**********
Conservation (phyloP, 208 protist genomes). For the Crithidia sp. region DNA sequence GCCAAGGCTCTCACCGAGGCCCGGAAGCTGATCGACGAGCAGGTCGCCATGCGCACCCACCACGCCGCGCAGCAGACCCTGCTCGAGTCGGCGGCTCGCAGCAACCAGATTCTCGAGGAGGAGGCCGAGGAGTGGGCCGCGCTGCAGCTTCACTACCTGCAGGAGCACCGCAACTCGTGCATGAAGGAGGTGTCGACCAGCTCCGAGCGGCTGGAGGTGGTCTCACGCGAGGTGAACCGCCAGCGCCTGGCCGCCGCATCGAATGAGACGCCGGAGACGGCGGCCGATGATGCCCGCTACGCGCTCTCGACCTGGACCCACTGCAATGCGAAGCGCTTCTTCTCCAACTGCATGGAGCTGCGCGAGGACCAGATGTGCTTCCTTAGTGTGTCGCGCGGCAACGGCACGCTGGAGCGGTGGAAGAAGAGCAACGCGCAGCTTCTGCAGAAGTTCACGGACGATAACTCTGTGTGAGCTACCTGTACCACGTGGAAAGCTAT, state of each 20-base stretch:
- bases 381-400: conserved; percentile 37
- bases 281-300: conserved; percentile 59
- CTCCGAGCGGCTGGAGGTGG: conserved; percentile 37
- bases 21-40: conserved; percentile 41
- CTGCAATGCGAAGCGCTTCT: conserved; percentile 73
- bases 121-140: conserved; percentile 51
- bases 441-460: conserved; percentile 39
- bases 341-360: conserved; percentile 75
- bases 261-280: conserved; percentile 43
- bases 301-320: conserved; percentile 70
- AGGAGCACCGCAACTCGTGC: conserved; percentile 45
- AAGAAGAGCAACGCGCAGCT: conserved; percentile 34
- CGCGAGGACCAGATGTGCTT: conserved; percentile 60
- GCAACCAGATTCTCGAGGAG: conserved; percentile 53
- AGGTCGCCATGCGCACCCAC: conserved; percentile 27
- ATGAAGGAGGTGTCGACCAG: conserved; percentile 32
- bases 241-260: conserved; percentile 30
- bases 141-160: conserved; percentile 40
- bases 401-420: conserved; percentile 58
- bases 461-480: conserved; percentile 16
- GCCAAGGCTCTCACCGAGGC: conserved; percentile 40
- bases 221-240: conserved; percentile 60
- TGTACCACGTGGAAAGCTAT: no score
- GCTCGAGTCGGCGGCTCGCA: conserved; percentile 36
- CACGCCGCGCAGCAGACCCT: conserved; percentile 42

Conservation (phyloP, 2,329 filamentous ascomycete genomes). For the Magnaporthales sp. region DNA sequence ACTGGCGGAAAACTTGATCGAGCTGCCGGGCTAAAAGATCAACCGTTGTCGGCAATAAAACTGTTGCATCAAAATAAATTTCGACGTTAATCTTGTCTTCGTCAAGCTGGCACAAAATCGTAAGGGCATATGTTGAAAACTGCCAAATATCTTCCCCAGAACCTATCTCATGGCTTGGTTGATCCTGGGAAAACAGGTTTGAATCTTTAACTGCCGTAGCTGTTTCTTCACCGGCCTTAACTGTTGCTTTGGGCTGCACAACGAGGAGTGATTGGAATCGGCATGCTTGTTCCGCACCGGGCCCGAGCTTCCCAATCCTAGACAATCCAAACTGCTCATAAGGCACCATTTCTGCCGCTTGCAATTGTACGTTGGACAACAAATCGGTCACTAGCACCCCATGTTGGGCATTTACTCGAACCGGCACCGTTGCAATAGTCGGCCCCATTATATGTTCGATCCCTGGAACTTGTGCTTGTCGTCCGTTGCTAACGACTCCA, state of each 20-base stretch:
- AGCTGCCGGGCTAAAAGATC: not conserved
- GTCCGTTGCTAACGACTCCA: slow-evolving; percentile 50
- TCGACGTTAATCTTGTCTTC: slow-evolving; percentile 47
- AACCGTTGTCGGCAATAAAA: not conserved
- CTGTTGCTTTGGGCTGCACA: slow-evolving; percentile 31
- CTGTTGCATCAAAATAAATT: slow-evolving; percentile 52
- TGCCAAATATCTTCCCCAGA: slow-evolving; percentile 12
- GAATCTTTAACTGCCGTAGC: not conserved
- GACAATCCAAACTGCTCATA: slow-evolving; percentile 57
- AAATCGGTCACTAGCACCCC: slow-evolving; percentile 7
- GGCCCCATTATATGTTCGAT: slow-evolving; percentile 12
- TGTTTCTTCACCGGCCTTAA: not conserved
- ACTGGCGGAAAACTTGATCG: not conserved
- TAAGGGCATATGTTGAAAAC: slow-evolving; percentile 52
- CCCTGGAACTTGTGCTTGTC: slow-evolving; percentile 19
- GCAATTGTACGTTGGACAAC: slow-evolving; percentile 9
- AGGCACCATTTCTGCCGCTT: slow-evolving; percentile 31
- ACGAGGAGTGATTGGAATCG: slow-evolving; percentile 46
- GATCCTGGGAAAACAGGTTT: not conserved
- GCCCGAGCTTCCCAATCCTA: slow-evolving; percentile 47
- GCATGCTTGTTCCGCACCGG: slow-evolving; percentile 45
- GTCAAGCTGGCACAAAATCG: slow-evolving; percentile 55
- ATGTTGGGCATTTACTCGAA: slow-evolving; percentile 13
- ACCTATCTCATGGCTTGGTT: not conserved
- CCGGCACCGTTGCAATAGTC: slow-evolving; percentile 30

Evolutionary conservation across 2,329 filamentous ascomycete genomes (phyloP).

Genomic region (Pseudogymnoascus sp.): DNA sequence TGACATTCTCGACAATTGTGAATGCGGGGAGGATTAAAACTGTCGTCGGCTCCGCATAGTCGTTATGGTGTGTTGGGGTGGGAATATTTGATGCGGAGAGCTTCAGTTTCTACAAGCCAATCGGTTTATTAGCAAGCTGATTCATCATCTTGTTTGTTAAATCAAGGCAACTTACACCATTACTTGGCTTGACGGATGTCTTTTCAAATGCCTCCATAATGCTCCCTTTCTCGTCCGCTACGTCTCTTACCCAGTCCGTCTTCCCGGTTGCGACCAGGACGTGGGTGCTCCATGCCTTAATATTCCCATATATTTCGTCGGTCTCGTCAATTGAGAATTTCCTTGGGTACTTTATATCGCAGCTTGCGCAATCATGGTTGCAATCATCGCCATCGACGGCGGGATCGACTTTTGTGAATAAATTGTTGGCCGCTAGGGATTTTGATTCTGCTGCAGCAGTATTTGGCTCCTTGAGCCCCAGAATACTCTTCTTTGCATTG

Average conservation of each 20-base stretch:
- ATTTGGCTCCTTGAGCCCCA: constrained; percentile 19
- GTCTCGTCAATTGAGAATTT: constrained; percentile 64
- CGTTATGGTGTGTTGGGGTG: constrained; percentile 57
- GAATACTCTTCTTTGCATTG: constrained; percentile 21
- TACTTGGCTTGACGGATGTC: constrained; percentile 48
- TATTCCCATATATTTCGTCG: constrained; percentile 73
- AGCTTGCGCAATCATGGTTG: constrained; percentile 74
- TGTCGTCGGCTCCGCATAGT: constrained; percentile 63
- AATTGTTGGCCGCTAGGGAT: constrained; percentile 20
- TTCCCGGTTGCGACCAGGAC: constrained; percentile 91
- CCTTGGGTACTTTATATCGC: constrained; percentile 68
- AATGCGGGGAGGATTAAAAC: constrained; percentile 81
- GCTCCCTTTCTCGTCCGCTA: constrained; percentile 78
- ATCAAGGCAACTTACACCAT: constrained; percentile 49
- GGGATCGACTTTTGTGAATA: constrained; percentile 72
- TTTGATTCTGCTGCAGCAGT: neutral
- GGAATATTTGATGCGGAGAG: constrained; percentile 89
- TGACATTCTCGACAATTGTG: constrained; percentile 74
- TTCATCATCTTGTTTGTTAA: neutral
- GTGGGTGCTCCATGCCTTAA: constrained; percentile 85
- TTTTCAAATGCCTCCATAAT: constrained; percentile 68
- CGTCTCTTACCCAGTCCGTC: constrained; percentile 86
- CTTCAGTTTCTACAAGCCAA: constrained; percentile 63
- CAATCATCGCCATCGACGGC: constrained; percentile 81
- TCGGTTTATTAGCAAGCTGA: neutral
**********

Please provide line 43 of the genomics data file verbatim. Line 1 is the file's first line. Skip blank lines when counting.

- GCAATTGTACGTTGGACAAC: slow-evolving; percentile 9